For years, we have envied Salman Khan for getting away in cases in which he has been accused of crimes. We have lamented the slow justice system for allowing cases to drag on. We have been dismayed by subversion of justice by hostile witnesses, pliant officials and corrupt investigators. For years, we have watched him walk out, chest puffed with pride, after every court appearance.
It is possible that the same circus may be repeated after his latest conviction for killing two blackbucks in Jodhpur 20 years ago. Like in the past, his lawyers may knock on the doors of the High Court, seek bail and then let an appeal drag on. The questions on every mind, as this report is being typed are: how quickly will he get bail and will he actually serve the sentence? And we may again lament that an offender got away because of his clout and money.
There is no bigger relief than to see convicts serve punishments they deserve. It not only establishes the rule of law, but also acts as a deterrent for society. If Khan manages to walk away again without serving his sentence, it would indeed be a travesty of justice.
Yet, let us spare a thought for Salman Khan. Think about all the years he has spent running from one court to another, managing lawyers, witnesses, and investigators; worrying about samples and licences; dreading the prospect of spending old age in a prison; in fact, living perennially under the shadow of the case, letting it dictate his life choices and decisions.
Even if he gets bail again, his sentence gets suspended and he is let by a higher court, Khan has already paid for his karma. For almost 20 years, he has lived in the shadow of uncertainty, the fear of a life spent in jail.
Look at the compromises he has made, the egos he has massaged, the feet he has touched, the people he has managed through pleas and supplications, by surrendering his own ego. Imagine the pain of putting out a charitable face just to evoke the pity of the public and the justice system. Yes, Khan has already been punished.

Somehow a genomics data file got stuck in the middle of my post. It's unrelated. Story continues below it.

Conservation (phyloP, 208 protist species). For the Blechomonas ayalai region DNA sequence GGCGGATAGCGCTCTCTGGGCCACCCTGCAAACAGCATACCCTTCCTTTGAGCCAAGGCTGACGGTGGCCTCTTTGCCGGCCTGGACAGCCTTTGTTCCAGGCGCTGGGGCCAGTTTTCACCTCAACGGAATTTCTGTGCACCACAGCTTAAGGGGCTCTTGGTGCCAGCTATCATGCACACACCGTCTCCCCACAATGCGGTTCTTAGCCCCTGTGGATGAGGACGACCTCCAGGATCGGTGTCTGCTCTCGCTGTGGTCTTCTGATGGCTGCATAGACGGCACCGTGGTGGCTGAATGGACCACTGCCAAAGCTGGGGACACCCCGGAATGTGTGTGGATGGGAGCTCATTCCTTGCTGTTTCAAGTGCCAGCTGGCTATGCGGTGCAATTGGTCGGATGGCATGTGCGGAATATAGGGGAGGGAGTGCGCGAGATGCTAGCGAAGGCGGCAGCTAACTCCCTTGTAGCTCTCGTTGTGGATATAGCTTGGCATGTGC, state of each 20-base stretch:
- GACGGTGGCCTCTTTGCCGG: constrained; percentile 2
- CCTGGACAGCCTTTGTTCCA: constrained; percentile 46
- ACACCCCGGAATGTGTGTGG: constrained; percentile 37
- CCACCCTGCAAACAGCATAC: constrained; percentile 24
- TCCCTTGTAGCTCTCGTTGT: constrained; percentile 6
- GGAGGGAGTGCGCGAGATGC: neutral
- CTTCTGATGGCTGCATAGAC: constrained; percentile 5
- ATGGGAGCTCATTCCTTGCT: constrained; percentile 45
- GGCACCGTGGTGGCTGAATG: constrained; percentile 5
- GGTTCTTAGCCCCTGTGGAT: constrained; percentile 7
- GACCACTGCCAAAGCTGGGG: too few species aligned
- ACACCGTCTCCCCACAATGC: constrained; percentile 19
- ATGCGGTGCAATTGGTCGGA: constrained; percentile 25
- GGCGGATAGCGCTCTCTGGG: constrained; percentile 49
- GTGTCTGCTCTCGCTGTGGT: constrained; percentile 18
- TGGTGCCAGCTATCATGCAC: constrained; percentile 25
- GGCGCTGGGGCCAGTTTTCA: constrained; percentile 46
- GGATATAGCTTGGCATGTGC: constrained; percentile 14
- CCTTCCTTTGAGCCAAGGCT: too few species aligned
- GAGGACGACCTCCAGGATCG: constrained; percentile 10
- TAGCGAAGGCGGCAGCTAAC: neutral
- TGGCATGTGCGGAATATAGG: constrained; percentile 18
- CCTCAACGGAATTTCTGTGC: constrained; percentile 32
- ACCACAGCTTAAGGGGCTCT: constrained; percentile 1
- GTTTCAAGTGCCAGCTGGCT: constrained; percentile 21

There is, of course, the irony of his success and super-duper stardom since his days of bad karma. During the 90s, Khan was nowhere close to the phenomenon he is today. Back then, his films would not generate the kind of hysteria they do today. Back then, leave alone a Rs 50-crore opening, even a decent collection in the first week was not considered a fait accompli.
How does one explain this contrast in fortune? How does one analyse the Indian audience’s ever-growing love and adulation for Khan in spite of his criminal past, ill-treatment of female co-stars and history of subverting the justice system? If one were to look at it philosophically, it would be tempting to think that maybe he has suffered so much in private that he has been forgiven, granted some karmic pardon.
What’s more dreadful than punishment? As Fyodor Dostoevsky established in Crime and Punishment, it is the mental anguish of the memory of a crime and the fear of punishment. Had Khan found some sagacious counsel, he would have perhaps preferred to expedite his cases, perhaps even pleaded guilty, sought leniency and got over and done with the ordeal. That way, he could have served a mild sentence and moved on in life, instead of turning his life into a 20-year wait for justice. But, as it turns out, by delaying justice, he has denied himself a life.
Yes, Khan may walk out again a free bird, like he did after his first conviction in 2006, wearing a white T-shirt with two flying eagles emblazoned on the chest. But, if that happens, the freedom would have come after 20 years of captivity, spent in the dark corridors of fear and uncertainty, with no end in sight till the higher courts end his agony.
Updated Date: Apr 05, 2018 18:39 PM